“The Red Pill:” Film Review

03/06/2017 10:13 pm ET | Updated Mar 07, 2017

Virtually every society that survived did so by socializing its sons to be disposable. ~ Warren Farrell

By this time tomorrow, 400 more Americans will suffer a shooting injury, and another 1,100 will face a criminal with a gun. ~ Gavin de Becker, “The Gift of Fear”

The Red Pill” documents Cassie Jaye’s three year odyssey tracing the Men’s Rights Movement to deliver a well-crafted, poignant and insightful film.

Western civilization - which Gandhi thought would be a good idea - is responsible for the deaths of tens of millions of people. I would guess that the vast majority of the over 100 million murders committed during the 20th century (including all wars) were at the hands of men, most probably white men. Not to mention the raping, pillaging and countless heinous acts that have been the result of men’s behavior.

So a backlash against the primarily white, Judeo-Christian patriarchal hegemony is to be somewhat expected and I do not think that educated people can call the ideas of the feminist movement(s) inaccurate. Yet while investigating the cries of men who supposedly have suffered due to feminism, Cassie Jaye uncovers a swath of men who are quite sympathetic. And there are even some women who empathize with their plight.

Deftly inserting personal video diaries of her own trajectory, Ms. Jaye questions paradigmatic shifts in gender roles, power and privilege with a unique and refreshing sense of wonder.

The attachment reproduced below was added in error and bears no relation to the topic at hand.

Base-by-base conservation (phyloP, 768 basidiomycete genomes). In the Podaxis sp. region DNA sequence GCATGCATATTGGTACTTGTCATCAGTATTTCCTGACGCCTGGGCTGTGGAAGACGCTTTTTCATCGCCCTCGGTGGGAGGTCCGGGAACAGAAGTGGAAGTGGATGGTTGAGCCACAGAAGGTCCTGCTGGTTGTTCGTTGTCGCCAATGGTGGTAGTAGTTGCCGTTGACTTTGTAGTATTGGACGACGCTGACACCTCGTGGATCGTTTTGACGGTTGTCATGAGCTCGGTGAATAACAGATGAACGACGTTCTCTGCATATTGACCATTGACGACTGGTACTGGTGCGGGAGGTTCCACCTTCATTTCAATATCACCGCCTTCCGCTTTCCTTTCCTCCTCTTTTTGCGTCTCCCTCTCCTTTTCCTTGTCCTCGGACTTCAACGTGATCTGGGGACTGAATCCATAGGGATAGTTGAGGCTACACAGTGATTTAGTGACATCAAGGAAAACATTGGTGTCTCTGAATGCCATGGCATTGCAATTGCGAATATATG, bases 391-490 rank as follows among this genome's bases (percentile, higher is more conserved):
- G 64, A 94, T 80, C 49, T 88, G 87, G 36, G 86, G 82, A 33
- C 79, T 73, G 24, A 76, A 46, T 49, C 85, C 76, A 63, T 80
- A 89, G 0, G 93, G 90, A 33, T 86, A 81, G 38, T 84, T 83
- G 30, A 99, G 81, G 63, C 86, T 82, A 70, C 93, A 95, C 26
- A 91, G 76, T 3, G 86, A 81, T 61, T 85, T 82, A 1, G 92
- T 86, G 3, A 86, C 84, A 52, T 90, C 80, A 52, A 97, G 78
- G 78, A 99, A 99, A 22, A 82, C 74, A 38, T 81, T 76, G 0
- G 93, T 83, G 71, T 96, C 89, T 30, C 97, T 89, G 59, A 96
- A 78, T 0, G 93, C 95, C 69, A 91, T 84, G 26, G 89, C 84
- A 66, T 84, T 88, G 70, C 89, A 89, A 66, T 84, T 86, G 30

I greatly appreciated Ms. Jaye’s ability to hear her subjects - both mens rights activists and feminist scholars - and edit together their strongest arguments. Ms. Jaye has a genuine interest in dispelling disingenuous misinformation about Men’s Rights Activists and allowing the audience to decide for themselves who has legitimate gripes and who does not.

Displaying the heartfelt complexities of men and boys issues faced today, “The Red Pill” skillfully presents a compassionate and reasonable look into a subject - given the history of atrocities committed by men - that some might find absurd or counterintuitive. In particular, the ideas of Dr. Warren Farrell, the author of “The Myth Of Male Power” and “Why Men Are The Way They Are” resonated with me.

We are living in a time where identity politics is fueling national debate and civic unrest. We are witnessing massive misinformation campaigns disseminated through traditional and social media platforms. “The Red Pill” is a groundbreaking documentary that measures our own level of compassion for men and boys, and expertly challenges the accepted narrative of the gender divide that some of us still feel a need to desperately cling to.

Cassie Jaye is a truly gifted director and editor and I hope that “The Red Pill” receives the recognition it deserves and begins the conversations needed to heal gender inequalities.

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